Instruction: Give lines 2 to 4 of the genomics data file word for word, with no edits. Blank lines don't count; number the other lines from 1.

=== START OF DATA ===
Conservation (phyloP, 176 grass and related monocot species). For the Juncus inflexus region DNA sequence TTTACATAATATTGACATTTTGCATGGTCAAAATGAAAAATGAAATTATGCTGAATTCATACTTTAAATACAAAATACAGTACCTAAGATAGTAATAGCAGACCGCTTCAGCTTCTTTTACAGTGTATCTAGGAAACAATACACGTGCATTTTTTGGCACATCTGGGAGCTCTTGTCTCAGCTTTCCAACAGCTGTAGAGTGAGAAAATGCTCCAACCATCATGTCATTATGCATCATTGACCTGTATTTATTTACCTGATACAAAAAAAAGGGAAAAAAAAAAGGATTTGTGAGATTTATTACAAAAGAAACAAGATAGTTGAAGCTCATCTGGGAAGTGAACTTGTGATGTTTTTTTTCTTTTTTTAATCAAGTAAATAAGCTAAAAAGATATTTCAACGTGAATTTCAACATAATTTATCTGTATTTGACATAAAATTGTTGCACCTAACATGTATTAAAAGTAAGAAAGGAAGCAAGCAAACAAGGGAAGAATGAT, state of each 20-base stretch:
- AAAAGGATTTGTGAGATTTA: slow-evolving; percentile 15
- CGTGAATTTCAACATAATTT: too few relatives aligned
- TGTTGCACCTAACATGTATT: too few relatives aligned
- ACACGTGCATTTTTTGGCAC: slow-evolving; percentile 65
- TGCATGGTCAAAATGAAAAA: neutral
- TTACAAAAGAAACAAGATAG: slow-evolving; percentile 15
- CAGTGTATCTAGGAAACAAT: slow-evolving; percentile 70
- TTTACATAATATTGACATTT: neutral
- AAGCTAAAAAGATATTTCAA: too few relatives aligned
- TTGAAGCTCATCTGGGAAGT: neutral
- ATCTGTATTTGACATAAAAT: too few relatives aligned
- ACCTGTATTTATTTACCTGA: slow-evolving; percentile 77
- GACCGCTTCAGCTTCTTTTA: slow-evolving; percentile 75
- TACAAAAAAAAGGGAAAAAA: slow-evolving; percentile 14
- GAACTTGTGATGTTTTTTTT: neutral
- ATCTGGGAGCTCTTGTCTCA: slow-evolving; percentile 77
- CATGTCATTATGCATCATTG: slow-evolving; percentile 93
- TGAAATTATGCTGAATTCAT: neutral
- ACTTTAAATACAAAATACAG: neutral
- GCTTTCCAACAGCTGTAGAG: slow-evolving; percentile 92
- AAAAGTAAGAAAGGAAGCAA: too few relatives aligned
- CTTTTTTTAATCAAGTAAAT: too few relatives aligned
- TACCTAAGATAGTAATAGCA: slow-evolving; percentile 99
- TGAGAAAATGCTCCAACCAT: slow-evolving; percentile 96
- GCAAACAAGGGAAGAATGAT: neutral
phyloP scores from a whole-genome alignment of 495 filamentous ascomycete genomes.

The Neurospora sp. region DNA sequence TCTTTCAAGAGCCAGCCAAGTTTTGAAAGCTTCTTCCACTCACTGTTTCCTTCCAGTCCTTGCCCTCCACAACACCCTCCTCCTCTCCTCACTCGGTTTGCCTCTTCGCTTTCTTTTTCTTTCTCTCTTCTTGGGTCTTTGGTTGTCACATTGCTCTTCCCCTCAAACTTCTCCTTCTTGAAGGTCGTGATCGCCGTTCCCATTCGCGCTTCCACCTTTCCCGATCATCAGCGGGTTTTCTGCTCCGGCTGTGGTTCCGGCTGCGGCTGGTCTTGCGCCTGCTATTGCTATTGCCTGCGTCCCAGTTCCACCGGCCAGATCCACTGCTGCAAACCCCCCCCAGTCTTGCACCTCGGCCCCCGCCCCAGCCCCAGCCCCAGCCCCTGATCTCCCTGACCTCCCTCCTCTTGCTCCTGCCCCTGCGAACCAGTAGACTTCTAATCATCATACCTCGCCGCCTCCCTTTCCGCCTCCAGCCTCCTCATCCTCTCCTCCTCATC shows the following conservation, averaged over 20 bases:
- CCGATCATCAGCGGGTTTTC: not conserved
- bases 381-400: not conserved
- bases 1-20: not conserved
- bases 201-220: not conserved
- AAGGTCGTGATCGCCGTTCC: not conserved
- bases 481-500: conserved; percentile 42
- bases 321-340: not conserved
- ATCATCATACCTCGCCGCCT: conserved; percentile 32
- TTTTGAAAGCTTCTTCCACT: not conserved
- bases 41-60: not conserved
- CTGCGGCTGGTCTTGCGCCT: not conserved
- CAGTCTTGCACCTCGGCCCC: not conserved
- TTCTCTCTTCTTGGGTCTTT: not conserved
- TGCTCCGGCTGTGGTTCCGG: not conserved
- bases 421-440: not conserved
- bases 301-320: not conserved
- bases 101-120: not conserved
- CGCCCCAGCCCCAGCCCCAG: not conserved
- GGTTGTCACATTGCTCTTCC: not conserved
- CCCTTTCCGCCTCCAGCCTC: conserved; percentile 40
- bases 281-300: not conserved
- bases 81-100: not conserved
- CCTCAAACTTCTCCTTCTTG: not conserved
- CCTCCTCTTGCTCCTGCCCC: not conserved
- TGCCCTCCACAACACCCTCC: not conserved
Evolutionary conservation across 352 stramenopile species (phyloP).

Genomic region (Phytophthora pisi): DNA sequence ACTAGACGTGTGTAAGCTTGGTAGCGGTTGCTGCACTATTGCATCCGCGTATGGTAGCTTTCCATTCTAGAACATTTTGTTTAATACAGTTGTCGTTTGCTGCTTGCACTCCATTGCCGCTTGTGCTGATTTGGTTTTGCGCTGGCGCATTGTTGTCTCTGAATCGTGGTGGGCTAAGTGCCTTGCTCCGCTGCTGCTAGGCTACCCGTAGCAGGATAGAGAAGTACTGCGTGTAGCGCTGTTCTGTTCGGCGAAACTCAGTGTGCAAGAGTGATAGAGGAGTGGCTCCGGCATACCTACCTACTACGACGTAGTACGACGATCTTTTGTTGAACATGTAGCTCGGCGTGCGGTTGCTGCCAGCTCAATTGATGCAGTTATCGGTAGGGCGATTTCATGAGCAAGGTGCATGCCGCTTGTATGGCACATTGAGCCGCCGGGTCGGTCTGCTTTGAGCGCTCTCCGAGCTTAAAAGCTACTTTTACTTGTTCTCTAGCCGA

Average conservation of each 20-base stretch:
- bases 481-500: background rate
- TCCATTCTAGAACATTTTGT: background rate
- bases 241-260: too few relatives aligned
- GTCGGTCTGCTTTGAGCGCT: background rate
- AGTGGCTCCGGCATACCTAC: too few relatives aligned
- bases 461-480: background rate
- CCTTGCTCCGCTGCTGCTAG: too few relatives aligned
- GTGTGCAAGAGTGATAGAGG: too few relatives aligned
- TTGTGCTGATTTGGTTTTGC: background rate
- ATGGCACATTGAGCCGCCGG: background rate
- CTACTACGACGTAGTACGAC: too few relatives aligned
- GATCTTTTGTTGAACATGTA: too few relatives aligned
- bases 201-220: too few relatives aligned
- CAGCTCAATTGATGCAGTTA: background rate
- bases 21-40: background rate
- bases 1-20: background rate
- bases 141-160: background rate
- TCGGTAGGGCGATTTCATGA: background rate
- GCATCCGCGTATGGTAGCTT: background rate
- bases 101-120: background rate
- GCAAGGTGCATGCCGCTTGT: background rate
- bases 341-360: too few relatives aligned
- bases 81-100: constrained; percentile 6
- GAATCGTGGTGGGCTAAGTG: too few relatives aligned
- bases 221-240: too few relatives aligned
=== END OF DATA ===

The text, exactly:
- AAAAGGATTTGTGAGATTTA: slow-evolving; percentile 15
- CGTGAATTTCAACATAATTT: too few relatives aligned
- TGTTGCACCTAACATGTATT: too few relatives aligned